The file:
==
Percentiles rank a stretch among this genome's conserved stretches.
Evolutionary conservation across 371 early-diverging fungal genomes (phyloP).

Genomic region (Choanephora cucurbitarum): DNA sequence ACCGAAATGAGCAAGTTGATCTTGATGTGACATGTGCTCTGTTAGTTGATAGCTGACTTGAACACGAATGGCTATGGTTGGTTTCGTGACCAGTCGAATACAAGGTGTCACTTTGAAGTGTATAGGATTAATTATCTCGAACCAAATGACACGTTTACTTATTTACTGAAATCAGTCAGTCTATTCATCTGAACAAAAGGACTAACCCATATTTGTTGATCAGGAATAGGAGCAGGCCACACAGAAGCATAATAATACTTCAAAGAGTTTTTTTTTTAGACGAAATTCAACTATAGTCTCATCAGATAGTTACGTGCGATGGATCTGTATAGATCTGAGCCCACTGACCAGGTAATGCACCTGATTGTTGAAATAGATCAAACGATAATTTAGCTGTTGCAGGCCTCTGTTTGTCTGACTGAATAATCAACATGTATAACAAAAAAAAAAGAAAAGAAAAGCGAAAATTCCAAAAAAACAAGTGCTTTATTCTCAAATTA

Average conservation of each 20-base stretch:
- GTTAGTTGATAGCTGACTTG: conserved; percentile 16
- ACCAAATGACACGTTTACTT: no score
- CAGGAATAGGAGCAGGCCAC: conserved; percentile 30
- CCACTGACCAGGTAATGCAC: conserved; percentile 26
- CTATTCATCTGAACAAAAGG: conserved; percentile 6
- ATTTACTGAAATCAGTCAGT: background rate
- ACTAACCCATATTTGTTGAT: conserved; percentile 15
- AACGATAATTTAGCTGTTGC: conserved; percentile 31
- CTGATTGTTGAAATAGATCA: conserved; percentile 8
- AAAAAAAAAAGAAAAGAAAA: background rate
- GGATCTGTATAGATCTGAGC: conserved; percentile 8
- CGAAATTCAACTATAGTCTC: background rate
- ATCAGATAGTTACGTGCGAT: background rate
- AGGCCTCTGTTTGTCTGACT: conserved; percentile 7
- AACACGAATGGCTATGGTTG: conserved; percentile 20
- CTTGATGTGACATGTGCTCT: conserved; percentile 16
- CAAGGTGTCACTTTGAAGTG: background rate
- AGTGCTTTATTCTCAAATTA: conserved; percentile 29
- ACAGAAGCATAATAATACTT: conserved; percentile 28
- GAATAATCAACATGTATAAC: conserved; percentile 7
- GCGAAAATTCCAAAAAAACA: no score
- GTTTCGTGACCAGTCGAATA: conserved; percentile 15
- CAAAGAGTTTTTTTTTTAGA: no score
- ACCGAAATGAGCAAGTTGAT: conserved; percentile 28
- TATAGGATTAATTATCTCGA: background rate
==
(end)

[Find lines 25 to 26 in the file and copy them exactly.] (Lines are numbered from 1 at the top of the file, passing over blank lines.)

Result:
- GCGAAAATTCCAAAAAAACA: no score
- GTTTCGTGACCAGTCGAATA: conserved; percentile 15